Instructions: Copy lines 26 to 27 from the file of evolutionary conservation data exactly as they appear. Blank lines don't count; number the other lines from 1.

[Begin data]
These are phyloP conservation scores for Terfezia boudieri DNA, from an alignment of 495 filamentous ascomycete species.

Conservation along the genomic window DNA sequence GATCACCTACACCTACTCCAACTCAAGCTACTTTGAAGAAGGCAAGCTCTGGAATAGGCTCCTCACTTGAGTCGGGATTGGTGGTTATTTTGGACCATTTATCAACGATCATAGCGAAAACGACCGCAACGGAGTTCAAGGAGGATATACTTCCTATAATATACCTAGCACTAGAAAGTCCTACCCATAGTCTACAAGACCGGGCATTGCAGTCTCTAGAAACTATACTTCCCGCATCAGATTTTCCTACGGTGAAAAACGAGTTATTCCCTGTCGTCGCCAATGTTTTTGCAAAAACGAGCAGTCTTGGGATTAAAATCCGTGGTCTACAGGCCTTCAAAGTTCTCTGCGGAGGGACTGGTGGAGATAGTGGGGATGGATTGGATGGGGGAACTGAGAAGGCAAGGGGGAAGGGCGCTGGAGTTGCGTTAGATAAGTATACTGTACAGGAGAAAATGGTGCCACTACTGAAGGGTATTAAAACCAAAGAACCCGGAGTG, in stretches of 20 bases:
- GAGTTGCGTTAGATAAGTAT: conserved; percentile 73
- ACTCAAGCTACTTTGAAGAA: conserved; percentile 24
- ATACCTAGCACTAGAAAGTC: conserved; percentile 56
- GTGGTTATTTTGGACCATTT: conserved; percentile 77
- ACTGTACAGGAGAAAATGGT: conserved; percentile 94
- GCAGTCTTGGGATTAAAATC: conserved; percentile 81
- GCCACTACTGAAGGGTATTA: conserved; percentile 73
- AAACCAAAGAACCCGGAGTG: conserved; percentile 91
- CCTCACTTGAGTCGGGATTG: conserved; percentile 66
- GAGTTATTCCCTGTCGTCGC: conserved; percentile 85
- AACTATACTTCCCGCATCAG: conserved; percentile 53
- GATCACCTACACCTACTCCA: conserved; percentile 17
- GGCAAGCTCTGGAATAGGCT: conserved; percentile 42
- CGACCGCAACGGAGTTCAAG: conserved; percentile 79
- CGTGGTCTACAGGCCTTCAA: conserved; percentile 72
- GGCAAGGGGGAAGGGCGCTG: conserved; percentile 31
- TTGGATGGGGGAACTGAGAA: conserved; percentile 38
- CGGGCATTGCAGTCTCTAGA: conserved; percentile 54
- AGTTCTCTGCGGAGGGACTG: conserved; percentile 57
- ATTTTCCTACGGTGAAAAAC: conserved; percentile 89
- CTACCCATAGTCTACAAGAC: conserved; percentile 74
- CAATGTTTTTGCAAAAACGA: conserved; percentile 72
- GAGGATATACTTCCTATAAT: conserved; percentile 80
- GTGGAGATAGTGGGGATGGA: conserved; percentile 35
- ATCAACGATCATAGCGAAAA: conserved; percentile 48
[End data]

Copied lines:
- GTGGAGATAGTGGGGATGGA: conserved; percentile 35
- ATCAACGATCATAGCGAAAA: conserved; percentile 48